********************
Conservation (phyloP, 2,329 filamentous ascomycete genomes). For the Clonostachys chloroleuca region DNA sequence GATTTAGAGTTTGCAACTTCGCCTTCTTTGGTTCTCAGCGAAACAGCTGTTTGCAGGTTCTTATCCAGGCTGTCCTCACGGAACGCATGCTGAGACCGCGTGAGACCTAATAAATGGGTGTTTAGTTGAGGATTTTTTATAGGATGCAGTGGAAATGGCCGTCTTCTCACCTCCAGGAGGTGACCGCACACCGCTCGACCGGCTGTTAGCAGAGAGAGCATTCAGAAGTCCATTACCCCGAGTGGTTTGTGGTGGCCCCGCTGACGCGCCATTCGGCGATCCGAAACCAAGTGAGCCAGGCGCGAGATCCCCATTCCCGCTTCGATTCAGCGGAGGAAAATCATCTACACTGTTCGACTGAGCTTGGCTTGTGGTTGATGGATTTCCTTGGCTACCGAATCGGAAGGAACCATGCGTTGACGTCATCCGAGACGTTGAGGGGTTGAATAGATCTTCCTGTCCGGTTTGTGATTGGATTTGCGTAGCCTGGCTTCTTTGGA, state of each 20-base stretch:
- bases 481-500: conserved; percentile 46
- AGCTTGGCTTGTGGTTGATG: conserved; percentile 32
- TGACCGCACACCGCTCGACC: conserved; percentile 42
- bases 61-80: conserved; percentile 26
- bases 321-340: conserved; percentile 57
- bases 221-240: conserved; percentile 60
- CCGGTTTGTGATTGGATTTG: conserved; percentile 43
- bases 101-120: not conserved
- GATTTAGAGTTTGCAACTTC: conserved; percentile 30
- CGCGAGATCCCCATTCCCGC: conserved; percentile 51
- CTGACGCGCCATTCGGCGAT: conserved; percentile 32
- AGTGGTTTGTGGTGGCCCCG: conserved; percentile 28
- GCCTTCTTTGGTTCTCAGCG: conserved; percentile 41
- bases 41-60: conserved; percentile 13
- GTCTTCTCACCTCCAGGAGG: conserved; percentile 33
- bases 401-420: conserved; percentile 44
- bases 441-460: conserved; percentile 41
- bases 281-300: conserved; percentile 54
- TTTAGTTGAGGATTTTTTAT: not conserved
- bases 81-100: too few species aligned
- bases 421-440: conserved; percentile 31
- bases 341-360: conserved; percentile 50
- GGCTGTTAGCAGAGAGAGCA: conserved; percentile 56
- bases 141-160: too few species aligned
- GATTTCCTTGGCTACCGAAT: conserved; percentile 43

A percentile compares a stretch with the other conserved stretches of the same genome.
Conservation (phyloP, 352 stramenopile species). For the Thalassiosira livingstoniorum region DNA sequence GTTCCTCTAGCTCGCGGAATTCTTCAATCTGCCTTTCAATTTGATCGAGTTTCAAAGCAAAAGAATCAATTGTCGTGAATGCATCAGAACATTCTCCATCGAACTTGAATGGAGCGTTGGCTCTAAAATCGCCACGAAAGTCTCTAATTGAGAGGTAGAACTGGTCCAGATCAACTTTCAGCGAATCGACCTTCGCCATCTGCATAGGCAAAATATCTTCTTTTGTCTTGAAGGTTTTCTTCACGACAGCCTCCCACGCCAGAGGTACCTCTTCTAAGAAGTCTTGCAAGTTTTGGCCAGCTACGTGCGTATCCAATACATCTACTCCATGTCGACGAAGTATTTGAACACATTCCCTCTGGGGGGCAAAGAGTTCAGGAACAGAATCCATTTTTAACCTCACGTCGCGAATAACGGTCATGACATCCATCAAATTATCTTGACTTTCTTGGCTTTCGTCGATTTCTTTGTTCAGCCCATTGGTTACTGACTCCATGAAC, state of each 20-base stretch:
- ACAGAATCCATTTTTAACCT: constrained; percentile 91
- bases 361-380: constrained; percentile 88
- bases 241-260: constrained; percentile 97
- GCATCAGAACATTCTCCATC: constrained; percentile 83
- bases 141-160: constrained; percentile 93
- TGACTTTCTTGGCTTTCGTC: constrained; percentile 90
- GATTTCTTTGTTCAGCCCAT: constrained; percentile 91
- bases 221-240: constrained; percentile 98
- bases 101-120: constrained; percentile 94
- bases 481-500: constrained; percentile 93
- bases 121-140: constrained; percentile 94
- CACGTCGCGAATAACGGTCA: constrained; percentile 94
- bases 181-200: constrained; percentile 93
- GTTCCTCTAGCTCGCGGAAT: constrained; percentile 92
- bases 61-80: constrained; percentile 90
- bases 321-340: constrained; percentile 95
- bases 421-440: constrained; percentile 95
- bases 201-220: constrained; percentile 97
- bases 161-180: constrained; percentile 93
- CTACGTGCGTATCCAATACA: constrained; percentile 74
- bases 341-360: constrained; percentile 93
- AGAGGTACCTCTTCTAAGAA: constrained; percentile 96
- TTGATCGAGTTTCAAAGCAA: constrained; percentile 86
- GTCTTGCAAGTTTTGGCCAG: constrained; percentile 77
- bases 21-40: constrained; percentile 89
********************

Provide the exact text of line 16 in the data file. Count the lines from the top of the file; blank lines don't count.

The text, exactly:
- GTCTTCTCACCTCCAGGAGG: conserved; percentile 33